Video poker caught on because it appeared to be easier and less intimidating to play than table games. Video poker games are like slot machines except the players have a say in the outcome. The rules for play were simple; place a bet, deal a hand, select the cards to hold, draw replacements, and see the results. These playing rules are much simpler than all of the myriad bets that are available while playing live casino craps for example. In live casino or online video poker play there is no such thing as a pass line or come bet, a don’t pass or don’t come bet, place bets, lay bets, field bets, “yo-eleven” bets, whirl bets, big red, hard way bets, hop bets and the list goes on.
In video poker, just like regular poker, you will be given five cards. With those five cards you'll want to achieve a winning poker hand (royal flush, straight, full house, flush, four of a kind, three of a kind, two pair, jacks or better). To do this, you'll have the opportunity to keep certain cards in your hand and exchange others to gain new cards that may help you gain a winning poker hand.
The same games that players can enjoy in brick-and-mortar establishment are also available at online sites. Video poker games offer the same great odds and exciting, strategic gameplay whether you play them in person, or if you opt for video poker online instead. This makes them an excellent choice for any online gamblers who like playing games where they have an input on every hand.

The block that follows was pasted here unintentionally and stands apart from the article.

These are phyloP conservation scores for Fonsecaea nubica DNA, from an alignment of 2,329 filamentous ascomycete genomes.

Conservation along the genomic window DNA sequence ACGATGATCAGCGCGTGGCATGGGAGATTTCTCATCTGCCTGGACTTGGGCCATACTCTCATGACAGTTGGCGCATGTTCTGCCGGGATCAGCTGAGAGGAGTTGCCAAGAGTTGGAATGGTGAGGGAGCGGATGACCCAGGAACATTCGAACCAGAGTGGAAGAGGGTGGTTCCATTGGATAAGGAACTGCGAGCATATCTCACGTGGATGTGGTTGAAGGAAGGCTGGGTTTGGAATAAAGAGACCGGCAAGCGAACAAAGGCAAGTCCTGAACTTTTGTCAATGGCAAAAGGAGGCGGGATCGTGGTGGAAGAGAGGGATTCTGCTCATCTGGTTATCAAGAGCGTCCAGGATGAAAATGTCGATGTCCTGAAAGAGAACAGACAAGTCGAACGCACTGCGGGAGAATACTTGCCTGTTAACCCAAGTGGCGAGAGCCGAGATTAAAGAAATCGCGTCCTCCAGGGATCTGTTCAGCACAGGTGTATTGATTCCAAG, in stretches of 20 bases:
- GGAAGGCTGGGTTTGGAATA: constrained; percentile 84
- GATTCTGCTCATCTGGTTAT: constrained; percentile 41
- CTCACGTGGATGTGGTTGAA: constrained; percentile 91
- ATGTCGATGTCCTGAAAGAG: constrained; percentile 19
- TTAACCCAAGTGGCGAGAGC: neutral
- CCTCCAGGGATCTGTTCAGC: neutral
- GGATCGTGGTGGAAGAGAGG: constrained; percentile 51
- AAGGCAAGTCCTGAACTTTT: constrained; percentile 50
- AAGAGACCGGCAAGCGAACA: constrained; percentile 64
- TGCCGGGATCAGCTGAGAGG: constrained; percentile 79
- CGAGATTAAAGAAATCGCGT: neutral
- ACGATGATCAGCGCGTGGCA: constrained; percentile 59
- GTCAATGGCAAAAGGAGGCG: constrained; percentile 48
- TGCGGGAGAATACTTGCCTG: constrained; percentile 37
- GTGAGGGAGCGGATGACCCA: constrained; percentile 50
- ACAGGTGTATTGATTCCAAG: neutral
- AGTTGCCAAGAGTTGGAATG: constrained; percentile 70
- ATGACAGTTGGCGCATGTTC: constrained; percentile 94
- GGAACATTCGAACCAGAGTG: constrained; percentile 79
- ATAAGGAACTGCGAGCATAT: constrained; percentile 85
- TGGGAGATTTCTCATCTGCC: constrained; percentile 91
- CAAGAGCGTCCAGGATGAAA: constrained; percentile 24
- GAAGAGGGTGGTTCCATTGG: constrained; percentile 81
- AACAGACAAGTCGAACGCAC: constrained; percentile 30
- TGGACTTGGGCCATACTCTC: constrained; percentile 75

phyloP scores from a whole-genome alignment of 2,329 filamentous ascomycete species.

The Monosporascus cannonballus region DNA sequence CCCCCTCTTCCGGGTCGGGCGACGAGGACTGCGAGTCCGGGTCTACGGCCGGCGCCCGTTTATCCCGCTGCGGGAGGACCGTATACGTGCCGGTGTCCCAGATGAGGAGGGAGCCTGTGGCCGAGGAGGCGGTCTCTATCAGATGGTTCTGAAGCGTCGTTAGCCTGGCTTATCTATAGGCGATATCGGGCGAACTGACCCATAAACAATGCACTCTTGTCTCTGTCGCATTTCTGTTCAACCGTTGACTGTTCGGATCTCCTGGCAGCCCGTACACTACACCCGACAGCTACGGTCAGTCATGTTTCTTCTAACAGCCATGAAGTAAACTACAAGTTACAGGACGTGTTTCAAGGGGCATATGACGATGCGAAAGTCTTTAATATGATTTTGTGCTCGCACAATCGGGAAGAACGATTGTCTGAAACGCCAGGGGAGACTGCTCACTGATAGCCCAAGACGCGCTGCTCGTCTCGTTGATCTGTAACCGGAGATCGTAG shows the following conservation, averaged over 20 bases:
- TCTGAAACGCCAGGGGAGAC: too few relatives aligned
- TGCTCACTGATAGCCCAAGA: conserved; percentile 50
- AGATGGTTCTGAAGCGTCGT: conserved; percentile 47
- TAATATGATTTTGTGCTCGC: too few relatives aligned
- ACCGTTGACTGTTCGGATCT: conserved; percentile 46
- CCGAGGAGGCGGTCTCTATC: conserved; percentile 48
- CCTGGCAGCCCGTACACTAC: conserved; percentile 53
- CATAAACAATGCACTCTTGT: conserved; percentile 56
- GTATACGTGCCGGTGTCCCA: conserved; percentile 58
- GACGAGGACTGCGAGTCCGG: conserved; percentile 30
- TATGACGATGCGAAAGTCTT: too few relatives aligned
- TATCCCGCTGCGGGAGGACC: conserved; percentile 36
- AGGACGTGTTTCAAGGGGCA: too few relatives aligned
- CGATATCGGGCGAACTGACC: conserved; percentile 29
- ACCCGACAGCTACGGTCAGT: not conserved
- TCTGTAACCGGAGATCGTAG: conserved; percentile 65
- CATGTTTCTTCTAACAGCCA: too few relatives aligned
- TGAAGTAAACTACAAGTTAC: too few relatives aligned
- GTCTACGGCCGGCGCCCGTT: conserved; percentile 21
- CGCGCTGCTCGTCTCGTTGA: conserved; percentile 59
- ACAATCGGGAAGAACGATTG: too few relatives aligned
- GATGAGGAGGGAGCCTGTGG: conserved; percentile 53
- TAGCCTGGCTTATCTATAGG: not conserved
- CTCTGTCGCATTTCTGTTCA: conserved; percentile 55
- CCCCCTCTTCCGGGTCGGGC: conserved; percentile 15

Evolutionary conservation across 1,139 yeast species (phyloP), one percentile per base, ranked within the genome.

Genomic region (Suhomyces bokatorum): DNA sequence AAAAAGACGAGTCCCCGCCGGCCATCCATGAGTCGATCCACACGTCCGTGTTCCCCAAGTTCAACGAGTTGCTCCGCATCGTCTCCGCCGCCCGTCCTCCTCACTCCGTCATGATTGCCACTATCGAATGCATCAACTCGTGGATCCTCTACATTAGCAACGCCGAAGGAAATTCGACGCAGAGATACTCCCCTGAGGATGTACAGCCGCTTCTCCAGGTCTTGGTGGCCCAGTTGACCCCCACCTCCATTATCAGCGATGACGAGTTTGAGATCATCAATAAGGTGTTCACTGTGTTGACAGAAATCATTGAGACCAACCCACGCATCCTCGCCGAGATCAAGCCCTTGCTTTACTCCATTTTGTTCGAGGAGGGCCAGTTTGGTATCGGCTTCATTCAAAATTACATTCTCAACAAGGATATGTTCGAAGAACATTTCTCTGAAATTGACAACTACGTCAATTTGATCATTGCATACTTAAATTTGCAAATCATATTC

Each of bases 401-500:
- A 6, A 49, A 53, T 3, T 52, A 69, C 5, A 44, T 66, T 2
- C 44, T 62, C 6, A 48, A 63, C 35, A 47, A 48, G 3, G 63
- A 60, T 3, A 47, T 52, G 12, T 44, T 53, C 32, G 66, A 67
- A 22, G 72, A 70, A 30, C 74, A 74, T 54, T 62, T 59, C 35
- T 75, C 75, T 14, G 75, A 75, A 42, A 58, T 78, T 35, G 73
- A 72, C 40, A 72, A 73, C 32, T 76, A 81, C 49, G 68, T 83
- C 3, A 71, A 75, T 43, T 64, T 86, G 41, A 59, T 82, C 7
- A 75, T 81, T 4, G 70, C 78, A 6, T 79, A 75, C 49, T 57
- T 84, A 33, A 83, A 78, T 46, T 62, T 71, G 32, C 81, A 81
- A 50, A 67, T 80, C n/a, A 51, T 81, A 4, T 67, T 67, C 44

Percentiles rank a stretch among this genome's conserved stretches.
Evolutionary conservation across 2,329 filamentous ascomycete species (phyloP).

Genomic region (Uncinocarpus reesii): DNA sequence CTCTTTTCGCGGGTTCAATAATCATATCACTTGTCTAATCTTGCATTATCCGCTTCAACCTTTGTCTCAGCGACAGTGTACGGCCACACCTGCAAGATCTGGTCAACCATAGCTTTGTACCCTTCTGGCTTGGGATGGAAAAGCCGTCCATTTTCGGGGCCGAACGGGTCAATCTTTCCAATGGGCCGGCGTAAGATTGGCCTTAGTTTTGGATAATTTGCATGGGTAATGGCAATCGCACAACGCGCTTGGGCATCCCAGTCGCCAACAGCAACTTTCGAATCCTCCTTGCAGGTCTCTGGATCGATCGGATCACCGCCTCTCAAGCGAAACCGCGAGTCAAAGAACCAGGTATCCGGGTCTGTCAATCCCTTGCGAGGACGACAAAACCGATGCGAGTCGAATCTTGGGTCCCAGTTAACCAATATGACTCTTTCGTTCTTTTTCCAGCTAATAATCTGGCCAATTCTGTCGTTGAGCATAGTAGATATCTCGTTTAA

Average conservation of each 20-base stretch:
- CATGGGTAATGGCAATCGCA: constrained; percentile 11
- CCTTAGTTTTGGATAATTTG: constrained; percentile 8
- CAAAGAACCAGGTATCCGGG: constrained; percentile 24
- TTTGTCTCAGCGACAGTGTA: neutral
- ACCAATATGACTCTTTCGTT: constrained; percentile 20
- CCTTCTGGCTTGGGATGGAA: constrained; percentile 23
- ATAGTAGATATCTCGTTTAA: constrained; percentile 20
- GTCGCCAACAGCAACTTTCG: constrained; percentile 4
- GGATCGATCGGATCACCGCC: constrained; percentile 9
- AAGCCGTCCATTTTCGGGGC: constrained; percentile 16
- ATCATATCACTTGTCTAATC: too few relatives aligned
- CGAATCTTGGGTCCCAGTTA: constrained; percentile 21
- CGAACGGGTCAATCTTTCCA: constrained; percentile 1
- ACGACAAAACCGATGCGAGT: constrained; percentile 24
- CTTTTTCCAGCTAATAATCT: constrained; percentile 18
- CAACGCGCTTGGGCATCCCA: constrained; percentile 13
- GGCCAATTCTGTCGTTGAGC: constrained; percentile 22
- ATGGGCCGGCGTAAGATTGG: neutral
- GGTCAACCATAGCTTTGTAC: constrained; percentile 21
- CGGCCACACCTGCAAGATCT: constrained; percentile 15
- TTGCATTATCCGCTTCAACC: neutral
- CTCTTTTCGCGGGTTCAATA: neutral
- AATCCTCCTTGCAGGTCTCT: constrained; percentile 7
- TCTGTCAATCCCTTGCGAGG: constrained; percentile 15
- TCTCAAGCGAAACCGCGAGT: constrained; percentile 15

This guide is written for someone who has never played video poker, for those who have played but were basically clueless as to what they were doing as well as experienced players who want to elevate their level of proficiency. After reading this guide, you will have all the information necessary to be confident in your play, knowing you will take the casino for all that is possible.
Double Bonus Poker takes Bonus Poker one step farther than previous games presented in this guide and doubles the bonuses for all four of a kind hands. In Double Bonus Poker a hand of four aces pays 160 for one rather than 80 for one. A hand consisting of four 2s, 3s or 4s pays 80 for one rather than 40 for one. Even a hand of four 5s through Kings pays 50 for one rather than 25 for one. Double Bonus Poker is also one of the very few live casino or online video poker games where the full pay version of the game returns more than 100 percent.
Once I put $100 into a $0.25 machine and played it for a while.  I played it down to zero credits, and then I hit Four of a Kind, which saved me.  I played that down to zero again, and then I hit Four of a Kind again.  I played it down to zero credits a third time, and then hit Four of a Kind a third time!  But that was the end of my luck.  I didn't get it a fourth time, I just went bust.  Still, that was pretty unusual.
Find the good games.  The VP games with the best paytables are findable, but they're rare.  Naturally the casinos prefer that you play the stingier machines.  In general, the Strip casinos have the worst machines, and everywhere else it's better -- off-strip, downtown, and locals casinos.  But while good machines are rare on the Strip, some do exist.  VPFree2 can help you find the good-paying machines.